Because other foods and medications can interfere with how thyroid replacement medications are absorbed into the body, you may be asked by your doctor to:
- Take the medication at a particular time of day, when your stomach is empty, and;
- Avoid taking other drugs, multivitamins and supplements and even coffee for a period of time after taking your medication.
For medication to be effective, it must be taken regularly, as directed by your doctor.
Symptoms can include:
- Low body temperature;
- Confusion and unpredictable or unusual changes of mood, and;
- Sleepiness, unresponsiveness or loss of consciousness (coma).
Myxoedema coma can be triggered in people with untreated hypothyroidism by different infections and illnesses, cold exposure and some medications.
Hypothyroidism and pregnancy
Hypothyroidism affects the reproductive system and can cause problems with fertility. Women with untreated hypothyroidism have an increased risk of miscarriage. Pregnant women who are already being treated for the condition require higher levels of thyroid replacement medications during pregnancy.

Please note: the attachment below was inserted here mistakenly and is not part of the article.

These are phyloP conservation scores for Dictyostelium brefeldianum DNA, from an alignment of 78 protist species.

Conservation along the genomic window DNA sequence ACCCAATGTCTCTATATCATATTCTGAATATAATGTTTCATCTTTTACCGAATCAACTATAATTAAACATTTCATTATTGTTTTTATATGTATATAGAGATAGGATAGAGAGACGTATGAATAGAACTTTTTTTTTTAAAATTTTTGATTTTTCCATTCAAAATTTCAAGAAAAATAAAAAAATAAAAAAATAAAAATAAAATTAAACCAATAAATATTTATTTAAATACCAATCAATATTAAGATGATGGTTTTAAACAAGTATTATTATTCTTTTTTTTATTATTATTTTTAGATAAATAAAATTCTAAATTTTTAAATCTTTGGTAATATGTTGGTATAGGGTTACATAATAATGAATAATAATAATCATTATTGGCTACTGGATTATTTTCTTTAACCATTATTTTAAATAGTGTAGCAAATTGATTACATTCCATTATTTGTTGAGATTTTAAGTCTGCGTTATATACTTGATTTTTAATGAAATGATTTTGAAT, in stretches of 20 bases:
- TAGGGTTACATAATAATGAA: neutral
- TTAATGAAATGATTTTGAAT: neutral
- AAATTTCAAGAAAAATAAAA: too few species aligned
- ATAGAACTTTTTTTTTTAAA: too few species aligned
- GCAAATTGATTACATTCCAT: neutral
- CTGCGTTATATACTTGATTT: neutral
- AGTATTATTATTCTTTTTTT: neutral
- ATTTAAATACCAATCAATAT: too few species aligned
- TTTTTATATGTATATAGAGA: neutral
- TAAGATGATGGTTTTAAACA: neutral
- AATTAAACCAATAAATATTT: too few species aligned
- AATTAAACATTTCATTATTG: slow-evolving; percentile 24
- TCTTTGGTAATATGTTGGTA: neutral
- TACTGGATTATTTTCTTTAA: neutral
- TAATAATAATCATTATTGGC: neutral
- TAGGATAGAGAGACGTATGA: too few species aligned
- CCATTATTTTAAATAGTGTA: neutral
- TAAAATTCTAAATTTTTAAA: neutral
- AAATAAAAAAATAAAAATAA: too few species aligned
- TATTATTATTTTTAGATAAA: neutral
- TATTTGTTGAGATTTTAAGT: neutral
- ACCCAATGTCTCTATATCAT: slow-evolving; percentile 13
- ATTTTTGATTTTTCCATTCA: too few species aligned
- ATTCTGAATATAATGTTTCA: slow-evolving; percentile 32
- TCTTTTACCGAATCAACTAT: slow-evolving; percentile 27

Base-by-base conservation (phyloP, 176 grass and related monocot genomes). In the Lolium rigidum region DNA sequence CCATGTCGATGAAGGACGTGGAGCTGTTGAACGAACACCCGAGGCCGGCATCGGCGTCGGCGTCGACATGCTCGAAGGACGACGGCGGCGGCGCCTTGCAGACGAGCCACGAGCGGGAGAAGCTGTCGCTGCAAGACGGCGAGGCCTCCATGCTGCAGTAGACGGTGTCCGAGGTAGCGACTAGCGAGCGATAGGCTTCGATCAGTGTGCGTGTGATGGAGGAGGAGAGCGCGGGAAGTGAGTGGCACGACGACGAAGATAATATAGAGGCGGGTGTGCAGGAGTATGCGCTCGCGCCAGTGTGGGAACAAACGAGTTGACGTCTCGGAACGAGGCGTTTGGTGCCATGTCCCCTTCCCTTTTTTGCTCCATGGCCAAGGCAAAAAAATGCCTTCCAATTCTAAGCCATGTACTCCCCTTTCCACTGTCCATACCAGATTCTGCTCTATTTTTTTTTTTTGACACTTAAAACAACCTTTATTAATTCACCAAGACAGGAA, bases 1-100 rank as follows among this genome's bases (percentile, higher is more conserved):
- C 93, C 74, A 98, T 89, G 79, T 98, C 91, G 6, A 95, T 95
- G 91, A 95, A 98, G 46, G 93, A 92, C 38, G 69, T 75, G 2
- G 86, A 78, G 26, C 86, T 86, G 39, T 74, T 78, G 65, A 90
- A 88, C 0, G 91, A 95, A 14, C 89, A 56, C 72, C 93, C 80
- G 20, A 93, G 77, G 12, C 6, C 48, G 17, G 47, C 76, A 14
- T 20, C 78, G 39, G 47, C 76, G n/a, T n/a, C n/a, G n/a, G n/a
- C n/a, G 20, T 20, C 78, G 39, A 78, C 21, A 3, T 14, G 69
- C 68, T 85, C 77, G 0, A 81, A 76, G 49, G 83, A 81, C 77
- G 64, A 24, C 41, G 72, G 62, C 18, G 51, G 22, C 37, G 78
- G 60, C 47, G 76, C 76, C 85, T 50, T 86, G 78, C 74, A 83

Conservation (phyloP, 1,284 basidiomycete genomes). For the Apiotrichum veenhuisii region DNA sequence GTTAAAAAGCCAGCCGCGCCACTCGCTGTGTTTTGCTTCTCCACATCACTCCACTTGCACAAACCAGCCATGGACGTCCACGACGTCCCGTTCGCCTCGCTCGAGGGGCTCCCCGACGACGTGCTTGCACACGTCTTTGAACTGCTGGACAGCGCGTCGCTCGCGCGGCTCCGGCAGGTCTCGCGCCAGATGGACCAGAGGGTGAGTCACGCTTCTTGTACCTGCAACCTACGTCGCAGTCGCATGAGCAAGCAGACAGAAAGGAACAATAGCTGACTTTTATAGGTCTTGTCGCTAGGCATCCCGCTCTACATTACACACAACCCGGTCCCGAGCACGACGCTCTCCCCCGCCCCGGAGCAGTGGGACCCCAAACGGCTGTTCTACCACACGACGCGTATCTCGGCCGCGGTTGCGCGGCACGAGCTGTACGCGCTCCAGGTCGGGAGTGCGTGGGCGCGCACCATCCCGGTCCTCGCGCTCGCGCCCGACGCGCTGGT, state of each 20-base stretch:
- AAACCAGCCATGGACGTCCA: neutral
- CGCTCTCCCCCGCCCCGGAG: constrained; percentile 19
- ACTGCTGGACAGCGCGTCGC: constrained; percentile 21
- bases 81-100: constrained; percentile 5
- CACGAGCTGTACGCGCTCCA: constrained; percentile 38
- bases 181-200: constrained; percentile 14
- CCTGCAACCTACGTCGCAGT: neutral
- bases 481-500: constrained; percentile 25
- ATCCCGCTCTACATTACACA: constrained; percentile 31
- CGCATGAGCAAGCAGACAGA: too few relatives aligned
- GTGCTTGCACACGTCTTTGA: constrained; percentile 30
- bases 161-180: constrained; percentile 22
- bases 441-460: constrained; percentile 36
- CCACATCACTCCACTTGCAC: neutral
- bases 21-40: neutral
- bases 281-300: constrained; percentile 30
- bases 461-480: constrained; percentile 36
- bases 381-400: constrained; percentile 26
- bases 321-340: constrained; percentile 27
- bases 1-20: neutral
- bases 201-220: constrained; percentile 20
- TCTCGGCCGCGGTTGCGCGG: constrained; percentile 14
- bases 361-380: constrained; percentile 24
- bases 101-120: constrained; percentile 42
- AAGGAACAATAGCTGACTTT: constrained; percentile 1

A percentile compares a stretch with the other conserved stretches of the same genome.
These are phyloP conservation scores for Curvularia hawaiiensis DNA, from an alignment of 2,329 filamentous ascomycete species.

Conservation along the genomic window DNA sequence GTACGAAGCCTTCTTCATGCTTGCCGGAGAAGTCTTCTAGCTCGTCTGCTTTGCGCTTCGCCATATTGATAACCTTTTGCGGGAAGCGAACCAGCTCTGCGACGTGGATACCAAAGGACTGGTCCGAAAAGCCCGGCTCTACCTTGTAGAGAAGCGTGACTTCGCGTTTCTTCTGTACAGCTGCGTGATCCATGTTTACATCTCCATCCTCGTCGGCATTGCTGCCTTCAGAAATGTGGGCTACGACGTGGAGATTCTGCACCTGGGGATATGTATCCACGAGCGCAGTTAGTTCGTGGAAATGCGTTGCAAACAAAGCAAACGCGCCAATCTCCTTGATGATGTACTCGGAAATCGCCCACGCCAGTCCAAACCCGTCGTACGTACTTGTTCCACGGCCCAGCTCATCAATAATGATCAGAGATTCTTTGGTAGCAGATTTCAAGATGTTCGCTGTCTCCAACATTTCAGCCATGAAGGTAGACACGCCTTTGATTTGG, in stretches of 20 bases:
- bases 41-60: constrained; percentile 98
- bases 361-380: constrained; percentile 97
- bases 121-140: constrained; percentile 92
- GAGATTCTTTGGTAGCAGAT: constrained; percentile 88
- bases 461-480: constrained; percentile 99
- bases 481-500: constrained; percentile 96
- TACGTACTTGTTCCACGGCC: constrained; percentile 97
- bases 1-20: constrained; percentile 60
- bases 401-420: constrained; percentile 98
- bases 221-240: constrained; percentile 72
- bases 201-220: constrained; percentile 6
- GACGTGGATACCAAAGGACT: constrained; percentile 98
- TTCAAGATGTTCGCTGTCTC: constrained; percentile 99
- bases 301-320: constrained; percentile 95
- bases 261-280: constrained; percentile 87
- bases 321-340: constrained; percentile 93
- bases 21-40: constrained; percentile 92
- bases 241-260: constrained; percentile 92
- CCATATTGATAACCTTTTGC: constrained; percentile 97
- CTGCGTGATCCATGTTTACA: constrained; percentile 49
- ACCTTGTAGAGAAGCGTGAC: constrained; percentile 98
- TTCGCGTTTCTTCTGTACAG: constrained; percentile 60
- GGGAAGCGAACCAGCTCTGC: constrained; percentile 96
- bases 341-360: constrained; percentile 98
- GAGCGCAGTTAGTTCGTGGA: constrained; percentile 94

If hypothyroidism in babies is not treated, it can affect their growth and development and lead to intellectual disability. Early diagnosis and treatment within the first month of life with thyroid hormone replacement medication can help to prevent developmental problems.
Complications of thyroxine
Side effects are not common when the correct dose of thyroid medication is used. Symptoms that can occur with an excessive dose of medication can include:
For most people, treatment with thyroid replacement medications restores thyroid hormone levels to normal and relieves symptoms. Most people with hypothyroidism will need to continue with medications for the rest of their lives.
With the exception of hypothyroidism that is triggered by ingesting too low or too high quantities of iodine, it is not possible to prevent the condition.